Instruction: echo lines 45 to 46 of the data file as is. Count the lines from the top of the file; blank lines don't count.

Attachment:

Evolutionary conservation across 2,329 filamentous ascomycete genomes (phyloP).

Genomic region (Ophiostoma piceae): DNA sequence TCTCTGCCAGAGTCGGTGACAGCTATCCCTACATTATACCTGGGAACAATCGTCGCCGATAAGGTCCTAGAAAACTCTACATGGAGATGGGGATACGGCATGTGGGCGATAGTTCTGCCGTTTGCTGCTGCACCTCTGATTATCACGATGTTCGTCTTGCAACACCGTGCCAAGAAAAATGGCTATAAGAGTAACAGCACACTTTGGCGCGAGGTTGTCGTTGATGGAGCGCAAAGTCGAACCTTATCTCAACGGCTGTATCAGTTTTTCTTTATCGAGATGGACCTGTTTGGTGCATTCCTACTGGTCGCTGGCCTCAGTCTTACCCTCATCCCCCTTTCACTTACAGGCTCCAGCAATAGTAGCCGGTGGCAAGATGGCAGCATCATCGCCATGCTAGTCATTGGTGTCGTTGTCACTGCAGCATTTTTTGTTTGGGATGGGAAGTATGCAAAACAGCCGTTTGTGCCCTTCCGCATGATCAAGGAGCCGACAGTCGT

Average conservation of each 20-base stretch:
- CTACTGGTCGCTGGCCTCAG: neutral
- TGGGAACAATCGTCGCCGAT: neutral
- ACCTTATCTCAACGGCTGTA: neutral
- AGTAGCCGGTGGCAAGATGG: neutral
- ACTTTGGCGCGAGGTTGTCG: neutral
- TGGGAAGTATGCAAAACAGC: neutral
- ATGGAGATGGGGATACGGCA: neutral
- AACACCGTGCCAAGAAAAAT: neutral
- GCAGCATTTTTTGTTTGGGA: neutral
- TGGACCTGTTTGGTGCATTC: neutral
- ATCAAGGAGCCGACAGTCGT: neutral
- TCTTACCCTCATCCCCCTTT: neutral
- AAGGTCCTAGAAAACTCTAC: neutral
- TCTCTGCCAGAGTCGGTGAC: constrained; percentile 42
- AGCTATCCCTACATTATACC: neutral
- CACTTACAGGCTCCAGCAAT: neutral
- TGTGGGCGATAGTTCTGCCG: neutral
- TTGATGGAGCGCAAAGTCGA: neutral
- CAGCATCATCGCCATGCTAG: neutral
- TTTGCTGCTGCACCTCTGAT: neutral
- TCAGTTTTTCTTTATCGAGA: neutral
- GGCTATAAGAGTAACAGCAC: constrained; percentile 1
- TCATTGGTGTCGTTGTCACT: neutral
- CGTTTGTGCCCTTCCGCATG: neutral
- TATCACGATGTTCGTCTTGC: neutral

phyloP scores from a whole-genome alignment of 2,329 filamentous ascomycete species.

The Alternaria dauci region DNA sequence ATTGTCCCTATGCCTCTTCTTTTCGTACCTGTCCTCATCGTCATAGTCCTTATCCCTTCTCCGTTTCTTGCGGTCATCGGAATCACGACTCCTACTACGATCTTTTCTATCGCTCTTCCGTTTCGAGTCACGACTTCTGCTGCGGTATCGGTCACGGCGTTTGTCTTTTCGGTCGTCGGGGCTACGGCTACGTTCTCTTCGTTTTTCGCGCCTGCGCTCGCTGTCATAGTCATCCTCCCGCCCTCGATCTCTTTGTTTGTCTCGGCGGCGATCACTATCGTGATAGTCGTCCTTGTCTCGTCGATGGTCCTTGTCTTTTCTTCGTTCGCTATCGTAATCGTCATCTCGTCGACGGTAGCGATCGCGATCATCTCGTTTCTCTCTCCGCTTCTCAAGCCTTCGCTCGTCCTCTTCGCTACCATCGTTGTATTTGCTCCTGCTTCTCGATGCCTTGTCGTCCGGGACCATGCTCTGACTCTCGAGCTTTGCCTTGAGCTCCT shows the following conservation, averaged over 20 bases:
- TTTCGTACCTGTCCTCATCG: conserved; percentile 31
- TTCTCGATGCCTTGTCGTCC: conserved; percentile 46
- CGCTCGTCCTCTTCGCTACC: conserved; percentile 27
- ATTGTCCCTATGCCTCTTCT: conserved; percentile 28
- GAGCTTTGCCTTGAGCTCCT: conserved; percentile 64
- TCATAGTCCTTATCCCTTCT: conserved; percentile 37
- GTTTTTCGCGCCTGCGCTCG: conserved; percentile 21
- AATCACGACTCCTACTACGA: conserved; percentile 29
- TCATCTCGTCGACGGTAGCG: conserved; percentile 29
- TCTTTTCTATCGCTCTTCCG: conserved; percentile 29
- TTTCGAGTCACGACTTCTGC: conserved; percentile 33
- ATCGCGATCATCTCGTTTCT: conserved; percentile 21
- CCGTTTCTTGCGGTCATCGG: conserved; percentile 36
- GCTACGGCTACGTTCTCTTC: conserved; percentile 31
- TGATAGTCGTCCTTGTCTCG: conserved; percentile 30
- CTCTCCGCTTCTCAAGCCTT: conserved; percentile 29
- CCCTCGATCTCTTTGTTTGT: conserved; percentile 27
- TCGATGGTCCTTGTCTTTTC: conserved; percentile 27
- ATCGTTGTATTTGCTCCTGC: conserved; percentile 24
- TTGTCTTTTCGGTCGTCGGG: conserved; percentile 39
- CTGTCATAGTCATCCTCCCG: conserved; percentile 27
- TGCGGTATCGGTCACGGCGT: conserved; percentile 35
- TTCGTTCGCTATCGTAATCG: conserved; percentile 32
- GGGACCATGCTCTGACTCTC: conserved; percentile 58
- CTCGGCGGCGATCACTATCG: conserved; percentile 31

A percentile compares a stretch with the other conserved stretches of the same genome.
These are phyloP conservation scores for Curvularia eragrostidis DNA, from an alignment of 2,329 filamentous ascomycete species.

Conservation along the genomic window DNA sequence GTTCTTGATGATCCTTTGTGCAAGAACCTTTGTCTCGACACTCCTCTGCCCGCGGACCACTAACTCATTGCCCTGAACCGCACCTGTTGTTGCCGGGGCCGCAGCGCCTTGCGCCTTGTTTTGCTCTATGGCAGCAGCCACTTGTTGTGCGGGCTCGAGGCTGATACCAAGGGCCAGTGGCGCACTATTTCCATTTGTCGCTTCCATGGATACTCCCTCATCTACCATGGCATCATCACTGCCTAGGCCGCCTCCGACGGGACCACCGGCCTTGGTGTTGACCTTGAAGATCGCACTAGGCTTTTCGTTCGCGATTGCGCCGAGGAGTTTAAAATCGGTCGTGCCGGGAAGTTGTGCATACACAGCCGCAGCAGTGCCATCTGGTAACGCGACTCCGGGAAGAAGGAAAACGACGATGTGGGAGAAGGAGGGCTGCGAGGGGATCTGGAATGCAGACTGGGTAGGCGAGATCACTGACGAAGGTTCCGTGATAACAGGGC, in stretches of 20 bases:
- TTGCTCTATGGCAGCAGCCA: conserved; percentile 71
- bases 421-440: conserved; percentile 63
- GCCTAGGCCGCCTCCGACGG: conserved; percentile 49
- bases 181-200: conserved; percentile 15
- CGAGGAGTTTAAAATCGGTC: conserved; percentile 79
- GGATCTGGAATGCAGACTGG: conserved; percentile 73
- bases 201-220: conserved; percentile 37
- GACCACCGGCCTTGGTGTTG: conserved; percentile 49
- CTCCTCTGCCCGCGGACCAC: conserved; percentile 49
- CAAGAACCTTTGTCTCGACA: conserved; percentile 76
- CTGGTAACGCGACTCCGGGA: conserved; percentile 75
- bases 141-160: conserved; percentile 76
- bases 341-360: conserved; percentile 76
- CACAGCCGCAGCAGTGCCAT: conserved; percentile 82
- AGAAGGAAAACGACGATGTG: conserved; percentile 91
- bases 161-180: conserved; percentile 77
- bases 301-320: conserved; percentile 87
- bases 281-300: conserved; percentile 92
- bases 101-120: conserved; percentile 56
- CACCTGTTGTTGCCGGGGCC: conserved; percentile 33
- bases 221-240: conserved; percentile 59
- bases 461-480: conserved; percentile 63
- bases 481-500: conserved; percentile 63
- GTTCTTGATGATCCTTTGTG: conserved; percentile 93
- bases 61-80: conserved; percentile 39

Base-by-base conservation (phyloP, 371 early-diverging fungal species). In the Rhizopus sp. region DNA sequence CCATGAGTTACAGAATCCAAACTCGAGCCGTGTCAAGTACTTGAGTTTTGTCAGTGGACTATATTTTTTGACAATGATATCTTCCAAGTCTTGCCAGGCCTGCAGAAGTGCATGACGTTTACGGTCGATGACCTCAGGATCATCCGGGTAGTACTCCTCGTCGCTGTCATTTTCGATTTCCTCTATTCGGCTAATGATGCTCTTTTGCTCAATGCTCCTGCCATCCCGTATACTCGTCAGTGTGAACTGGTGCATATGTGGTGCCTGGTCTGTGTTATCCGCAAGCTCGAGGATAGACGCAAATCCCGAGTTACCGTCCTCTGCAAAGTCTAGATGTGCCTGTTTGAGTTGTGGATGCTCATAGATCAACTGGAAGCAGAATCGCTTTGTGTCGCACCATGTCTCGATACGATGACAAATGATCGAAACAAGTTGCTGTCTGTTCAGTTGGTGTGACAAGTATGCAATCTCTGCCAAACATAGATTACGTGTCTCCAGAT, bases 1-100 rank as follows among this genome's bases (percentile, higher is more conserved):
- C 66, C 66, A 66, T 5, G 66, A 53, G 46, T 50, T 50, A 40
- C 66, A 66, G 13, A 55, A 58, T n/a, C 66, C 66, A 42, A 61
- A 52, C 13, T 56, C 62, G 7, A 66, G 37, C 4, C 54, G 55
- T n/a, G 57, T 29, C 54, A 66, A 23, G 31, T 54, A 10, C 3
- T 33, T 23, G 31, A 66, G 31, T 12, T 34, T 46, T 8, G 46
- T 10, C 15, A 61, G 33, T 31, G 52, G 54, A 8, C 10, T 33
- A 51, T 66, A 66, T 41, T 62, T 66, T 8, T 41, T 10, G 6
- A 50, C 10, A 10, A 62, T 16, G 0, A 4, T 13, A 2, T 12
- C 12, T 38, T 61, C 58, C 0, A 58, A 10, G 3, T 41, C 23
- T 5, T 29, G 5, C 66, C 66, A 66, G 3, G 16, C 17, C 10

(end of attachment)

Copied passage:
- TGATAGTCGTCCTTGTCTCG: conserved; percentile 30
- CTCTCCGCTTCTCAAGCCTT: conserved; percentile 29